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A New York Creamery is Making Wine Ice Cream


Mercer’s Creamery in Boonville, New York is making various types of wine-flavored ice creams

This is the best news we’ve heard all day.

We already know that there are plenty of wine sorbets out there, but did you know you can also get wine-flavored ice cream? The delicious creation comes from the dairy cows over at the family-owned Mercer’s creamery in Boonville, New York and each pint, featuring a different grape varietal and flavor, contains five percent alcohol by volume. Which means that if you gorge yourself on enough ice cream, you could definitely get a good buzz going (that is, if you don’t get an ice cream headache first).

Each flavor sounds more tempting than the last: Cherry Merlot, Chocolate Cabernet, Peach White Zinfandel, Port, Red Raspberry Chardonnay, Riesling, Spice, and Strawberry Sparkling. Boonville, New York is pretty much in the middle of nowhere, but don’t panic: Mercer’s will ship your ice cream overnight to anywhere in the United States. And yes, since it is made with actual alcohol, you must be 21 years or older to purchase it.

Order a pint (or two, or three), by calling 1-866-MERCERS (637-2377). You can also find amazing wine ice cream at a store near you by checking Mercer’s list.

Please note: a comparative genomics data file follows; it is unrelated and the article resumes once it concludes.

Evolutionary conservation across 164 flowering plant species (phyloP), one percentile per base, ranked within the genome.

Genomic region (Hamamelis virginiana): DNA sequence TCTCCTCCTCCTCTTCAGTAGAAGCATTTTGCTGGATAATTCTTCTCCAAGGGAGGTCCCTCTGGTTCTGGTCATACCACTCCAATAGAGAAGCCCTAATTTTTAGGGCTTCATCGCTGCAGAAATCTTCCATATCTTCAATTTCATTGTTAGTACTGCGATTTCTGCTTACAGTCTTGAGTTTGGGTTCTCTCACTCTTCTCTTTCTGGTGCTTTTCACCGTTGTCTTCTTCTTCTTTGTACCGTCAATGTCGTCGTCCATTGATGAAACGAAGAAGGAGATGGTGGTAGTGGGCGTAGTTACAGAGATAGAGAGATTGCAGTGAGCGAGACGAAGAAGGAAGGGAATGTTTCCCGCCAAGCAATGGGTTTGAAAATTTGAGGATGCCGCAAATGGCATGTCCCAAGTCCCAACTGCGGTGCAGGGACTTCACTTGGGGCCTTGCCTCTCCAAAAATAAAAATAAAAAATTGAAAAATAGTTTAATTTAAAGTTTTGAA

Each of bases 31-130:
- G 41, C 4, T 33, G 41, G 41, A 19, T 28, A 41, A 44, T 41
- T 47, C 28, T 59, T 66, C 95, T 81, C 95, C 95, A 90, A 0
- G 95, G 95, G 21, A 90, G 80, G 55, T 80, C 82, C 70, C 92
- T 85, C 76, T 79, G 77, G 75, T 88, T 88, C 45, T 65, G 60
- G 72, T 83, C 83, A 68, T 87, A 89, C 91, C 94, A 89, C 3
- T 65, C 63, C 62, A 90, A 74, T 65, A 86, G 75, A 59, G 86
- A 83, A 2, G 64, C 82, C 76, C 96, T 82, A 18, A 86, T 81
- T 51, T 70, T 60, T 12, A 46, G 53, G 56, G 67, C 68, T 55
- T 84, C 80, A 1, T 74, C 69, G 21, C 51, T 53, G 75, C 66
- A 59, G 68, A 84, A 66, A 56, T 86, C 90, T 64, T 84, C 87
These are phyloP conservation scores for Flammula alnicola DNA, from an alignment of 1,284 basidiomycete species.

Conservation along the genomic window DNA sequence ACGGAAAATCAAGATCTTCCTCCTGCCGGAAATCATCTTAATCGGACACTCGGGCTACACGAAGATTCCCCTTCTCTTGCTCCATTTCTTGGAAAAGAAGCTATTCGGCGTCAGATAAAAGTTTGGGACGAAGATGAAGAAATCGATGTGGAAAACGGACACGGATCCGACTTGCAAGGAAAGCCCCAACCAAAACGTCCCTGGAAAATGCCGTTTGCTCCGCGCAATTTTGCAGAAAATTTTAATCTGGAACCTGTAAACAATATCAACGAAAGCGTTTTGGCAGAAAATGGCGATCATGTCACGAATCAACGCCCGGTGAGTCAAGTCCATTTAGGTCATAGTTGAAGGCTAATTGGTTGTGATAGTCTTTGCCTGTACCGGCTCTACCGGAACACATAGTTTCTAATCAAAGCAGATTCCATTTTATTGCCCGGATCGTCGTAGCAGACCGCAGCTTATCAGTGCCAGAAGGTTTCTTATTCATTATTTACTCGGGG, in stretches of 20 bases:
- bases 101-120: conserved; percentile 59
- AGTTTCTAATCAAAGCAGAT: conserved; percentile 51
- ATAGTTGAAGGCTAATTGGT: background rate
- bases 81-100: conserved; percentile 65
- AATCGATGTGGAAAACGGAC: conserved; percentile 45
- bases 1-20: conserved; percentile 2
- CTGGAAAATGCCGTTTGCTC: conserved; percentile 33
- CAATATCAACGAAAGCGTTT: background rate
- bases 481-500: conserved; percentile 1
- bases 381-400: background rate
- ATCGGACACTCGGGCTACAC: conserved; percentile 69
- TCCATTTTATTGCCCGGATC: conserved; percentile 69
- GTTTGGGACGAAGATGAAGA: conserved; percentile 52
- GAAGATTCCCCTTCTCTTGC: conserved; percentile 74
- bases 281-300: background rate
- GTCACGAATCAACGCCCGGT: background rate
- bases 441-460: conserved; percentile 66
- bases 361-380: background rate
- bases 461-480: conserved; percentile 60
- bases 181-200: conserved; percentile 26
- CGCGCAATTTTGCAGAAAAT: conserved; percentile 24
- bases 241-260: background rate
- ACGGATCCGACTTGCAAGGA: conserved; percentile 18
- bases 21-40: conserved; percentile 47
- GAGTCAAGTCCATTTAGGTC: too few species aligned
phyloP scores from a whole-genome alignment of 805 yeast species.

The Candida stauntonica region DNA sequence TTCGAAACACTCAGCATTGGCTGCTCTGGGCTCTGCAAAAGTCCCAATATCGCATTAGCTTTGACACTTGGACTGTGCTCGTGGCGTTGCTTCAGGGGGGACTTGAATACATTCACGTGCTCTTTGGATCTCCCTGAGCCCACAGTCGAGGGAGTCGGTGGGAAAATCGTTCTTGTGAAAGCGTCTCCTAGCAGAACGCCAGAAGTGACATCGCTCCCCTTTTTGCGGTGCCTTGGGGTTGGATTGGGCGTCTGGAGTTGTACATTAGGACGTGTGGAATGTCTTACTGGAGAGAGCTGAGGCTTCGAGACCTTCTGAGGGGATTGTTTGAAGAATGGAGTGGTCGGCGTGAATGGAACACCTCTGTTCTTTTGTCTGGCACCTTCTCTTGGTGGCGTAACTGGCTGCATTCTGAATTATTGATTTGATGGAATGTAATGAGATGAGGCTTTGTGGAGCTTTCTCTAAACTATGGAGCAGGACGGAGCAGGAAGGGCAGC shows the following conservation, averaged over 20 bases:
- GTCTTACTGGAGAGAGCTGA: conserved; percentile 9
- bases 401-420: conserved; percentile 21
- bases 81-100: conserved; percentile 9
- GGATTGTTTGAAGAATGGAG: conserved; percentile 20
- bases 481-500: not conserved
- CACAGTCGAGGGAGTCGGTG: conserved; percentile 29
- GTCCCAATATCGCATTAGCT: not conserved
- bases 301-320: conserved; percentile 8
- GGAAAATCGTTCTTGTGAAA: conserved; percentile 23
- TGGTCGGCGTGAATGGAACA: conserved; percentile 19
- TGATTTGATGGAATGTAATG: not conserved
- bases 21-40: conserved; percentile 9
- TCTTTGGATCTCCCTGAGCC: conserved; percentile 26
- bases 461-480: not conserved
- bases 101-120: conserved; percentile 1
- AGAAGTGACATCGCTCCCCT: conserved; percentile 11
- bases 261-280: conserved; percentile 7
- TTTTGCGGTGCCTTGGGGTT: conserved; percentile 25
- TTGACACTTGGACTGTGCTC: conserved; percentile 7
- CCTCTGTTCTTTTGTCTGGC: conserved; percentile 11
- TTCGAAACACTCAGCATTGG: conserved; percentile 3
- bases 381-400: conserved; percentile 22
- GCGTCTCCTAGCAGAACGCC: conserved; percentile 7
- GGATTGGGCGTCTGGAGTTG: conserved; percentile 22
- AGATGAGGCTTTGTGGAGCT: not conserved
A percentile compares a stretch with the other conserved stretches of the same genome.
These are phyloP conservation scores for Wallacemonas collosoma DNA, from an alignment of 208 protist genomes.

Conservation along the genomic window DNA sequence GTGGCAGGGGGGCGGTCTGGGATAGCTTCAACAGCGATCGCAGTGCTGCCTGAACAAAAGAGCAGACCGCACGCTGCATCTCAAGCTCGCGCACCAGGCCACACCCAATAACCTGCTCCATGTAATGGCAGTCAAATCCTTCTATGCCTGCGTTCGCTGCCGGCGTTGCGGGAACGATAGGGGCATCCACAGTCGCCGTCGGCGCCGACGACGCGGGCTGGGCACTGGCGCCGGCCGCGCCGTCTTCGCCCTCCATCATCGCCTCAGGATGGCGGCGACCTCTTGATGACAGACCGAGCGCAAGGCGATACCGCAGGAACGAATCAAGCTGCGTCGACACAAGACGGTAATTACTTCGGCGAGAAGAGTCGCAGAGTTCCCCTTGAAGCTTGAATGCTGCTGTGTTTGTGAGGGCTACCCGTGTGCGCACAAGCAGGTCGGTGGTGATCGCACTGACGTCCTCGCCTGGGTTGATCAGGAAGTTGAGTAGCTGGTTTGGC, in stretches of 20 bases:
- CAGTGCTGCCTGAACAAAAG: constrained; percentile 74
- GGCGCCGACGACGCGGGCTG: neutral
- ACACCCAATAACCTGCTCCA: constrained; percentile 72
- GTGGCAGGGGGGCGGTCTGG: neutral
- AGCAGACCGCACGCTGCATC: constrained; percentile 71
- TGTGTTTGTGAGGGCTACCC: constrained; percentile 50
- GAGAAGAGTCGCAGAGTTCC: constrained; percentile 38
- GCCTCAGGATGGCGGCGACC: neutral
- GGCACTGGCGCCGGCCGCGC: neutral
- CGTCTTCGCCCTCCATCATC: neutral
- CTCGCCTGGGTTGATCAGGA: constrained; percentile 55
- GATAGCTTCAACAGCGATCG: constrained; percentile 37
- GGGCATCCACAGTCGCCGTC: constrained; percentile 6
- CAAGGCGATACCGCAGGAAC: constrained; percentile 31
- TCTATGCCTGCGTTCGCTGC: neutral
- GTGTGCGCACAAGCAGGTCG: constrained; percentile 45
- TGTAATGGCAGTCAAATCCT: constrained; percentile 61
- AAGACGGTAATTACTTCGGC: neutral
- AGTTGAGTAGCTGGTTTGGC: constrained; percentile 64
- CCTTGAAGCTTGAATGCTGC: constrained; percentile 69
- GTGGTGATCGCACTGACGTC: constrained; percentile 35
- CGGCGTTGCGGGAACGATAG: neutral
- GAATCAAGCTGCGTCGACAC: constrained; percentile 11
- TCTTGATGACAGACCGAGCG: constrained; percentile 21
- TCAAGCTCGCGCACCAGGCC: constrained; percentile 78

There&rsquos a Cheese Trail in New York&rsquos Finger Lakes, and It's Glorious

Spend three days tasting the region&rsquos best cheddars, jacks, and blues, and don&rsquot skip the wine and beer, either &hellip Why haven&rsquot you left yet?

The Finger Lakes region of Upstate New York may be best known for its vineyards and wineries—with roots that go as far back as the early 19th century—most producing some version of Reisling, and many with a stunning backdrop of one of its eleven namesake lakes. But while the wine trails are worth the trip, as are the more recent additions of craft breweries (the Finger Lakes Beer Trail has more than 100 microbreweries and brewpubs), the region’s cheese, which has been produced here for decades, is a star in its own right.

Officially called the Finger Lakes Cheese Alliance, this collection of family-run dairy farms features iconic red barns, rolling fields where happy dairy cows snack on grass, and amazingly fresh cheddars, jacks, blues, chevres, and more. And with proper plotting, they can be tackled as a trail.